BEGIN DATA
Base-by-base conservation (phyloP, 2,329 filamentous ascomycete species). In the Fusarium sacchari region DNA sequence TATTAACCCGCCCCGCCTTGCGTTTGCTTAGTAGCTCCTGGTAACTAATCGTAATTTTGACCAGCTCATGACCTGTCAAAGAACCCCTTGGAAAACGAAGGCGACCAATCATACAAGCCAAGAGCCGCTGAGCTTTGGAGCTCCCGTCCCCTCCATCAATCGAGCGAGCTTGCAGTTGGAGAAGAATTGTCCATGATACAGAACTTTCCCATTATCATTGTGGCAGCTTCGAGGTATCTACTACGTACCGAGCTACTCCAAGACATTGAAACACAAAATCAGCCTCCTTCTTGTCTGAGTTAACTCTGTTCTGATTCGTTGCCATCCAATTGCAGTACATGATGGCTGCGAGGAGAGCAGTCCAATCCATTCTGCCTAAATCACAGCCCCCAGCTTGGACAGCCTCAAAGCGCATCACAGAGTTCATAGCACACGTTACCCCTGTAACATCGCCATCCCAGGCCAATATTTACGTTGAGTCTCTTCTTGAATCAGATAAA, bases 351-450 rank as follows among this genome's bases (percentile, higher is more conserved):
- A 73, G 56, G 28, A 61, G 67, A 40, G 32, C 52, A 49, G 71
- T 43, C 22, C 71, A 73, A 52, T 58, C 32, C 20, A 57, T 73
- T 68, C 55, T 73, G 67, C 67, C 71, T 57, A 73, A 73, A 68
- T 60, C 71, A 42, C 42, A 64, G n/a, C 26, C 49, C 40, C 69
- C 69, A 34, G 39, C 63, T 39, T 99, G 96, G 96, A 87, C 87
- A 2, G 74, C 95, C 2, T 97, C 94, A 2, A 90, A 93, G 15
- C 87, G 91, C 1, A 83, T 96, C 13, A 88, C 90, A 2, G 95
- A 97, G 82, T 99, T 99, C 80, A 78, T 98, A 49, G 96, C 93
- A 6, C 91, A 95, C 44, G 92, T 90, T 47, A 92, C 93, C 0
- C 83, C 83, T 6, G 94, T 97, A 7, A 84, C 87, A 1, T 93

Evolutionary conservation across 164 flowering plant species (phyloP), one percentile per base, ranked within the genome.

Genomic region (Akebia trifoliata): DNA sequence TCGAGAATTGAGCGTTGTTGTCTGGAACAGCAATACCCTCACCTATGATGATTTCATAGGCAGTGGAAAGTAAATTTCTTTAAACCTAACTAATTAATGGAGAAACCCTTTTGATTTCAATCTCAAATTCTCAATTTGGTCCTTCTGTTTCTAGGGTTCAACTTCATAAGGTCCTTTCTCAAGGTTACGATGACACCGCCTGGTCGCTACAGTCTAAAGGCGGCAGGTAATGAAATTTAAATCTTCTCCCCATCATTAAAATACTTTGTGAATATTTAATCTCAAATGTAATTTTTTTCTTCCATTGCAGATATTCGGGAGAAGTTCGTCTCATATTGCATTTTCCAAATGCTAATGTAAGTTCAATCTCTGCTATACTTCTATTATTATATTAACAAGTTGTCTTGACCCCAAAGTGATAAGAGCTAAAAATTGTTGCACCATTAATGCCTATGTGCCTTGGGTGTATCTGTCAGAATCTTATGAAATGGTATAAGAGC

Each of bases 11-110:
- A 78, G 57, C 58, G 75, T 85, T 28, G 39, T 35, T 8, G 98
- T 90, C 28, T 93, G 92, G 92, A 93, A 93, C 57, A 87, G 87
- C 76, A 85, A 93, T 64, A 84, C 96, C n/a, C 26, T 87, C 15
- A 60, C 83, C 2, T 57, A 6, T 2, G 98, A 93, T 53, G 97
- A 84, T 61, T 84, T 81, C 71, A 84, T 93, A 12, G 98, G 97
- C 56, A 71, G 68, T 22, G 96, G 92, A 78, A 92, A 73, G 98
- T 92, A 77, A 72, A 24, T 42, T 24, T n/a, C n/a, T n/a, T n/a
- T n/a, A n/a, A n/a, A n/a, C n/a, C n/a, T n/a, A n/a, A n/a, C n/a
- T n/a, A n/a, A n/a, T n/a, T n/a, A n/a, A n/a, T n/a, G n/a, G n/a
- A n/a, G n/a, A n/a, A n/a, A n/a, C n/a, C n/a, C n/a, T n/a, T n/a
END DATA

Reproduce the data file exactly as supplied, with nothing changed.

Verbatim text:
Base-by-base conservation (phyloP, 2,329 filamentous ascomycete species). In the Fusarium sacchari region DNA sequence TATTAACCCGCCCCGCCTTGCGTTTGCTTAGTAGCTCCTGGTAACTAATCGTAATTTTGACCAGCTCATGACCTGTCAAAGAACCCCTTGGAAAACGAAGGCGACCAATCATACAAGCCAAGAGCCGCTGAGCTTTGGAGCTCCCGTCCCCTCCATCAATCGAGCGAGCTTGCAGTTGGAGAAGAATTGTCCATGATACAGAACTTTCCCATTATCATTGTGGCAGCTTCGAGGTATCTACTACGTACCGAGCTACTCCAAGACATTGAAACACAAAATCAGCCTCCTTCTTGTCTGAGTTAACTCTGTTCTGATTCGTTGCCATCCAATTGCAGTACATGATGGCTGCGAGGAGAGCAGTCCAATCCATTCTGCCTAAATCACAGCCCCCAGCTTGGACAGCCTCAAAGCGCATCACAGAGTTCATAGCACACGTTACCCCTGTAACATCGCCATCCCAGGCCAATATTTACGTTGAGTCTCTTCTTGAATCAGATAAA, bases 351-450 rank as follows among this genome's bases (percentile, higher is more conserved):
- A 73, G 56, G 28, A 61, G 67, A 40, G 32, C 52, A 49, G 71
- T 43, C 22, C 71, A 73, A 52, T 58, C 32, C 20, A 57, T 73
- T 68, C 55, T 73, G 67, C 67, C 71, T 57, A 73, A 73, A 68
- T 60, C 71, A 42, C 42, A 64, G n/a, C 26, C 49, C 40, C 69
- C 69, A 34, G 39, C 63, T 39, T 99, G 96, G 96, A 87, C 87
- A 2, G 74, C 95, C 2, T 97, C 94, A 2, A 90, A 93, G 15
- C 87, G 91, C 1, A 83, T 96, C 13, A 88, C 90, A 2, G 95
- A 97, G 82, T 99, T 99, C 80, A 78, T 98, A 49, G 96, C 93
- A 6, C 91, A 95, C 44, G 92, T 90, T 47, A 92, C 93, C 0
- C 83, C 83, T 6, G 94, T 97, A 7, A 84, C 87, A 1, T 93

Evolutionary conservation across 164 flowering plant species (phyloP), one percentile per base, ranked within the genome.

Genomic region (Akebia trifoliata): DNA sequence TCGAGAATTGAGCGTTGTTGTCTGGAACAGCAATACCCTCACCTATGATGATTTCATAGGCAGTGGAAAGTAAATTTCTTTAAACCTAACTAATTAATGGAGAAACCCTTTTGATTTCAATCTCAAATTCTCAATTTGGTCCTTCTGTTTCTAGGGTTCAACTTCATAAGGTCCTTTCTCAAGGTTACGATGACACCGCCTGGTCGCTACAGTCTAAAGGCGGCAGGTAATGAAATTTAAATCTTCTCCCCATCATTAAAATACTTTGTGAATATTTAATCTCAAATGTAATTTTTTTCTTCCATTGCAGATATTCGGGAGAAGTTCGTCTCATATTGCATTTTCCAAATGCTAATGTAAGTTCAATCTCTGCTATACTTCTATTATTATATTAACAAGTTGTCTTGACCCCAAAGTGATAAGAGCTAAAAATTGTTGCACCATTAATGCCTATGTGCCTTGGGTGTATCTGTCAGAATCTTATGAAATGGTATAAGAGC

Each of bases 11-110:
- A 78, G 57, C 58, G 75, T 85, T 28, G 39, T 35, T 8, G 98
- T 90, C 28, T 93, G 92, G 92, A 93, A 93, C 57, A 87, G 87
- C 76, A 85, A 93, T 64, A 84, C 96, C n/a, C 26, T 87, C 15
- A 60, C 83, C 2, T 57, A 6, T 2, G 98, A 93, T 53, G 97
- A 84, T 61, T 84, T 81, C 71, A 84, T 93, A 12, G 98, G 97
- C 56, A 71, G 68, T 22, G 96, G 92, A 78, A 92, A 73, G 98
- T 92, A 77, A 72, A 24, T 42, T 24, T n/a, C n/a, T n/a, T n/a
- T n/a, A n/a, A n/a, A n/a, C n/a, C n/a, T n/a, A n/a, A n/a, C n/a
- T n/a, A n/a, A n/a, T n/a, T n/a, A n/a, A n/a, T n/a, G n/a, G n/a
- A n/a, G n/a, A n/a, A n/a, A n/a, C n/a, C n/a, C n/a, T n/a, T n/a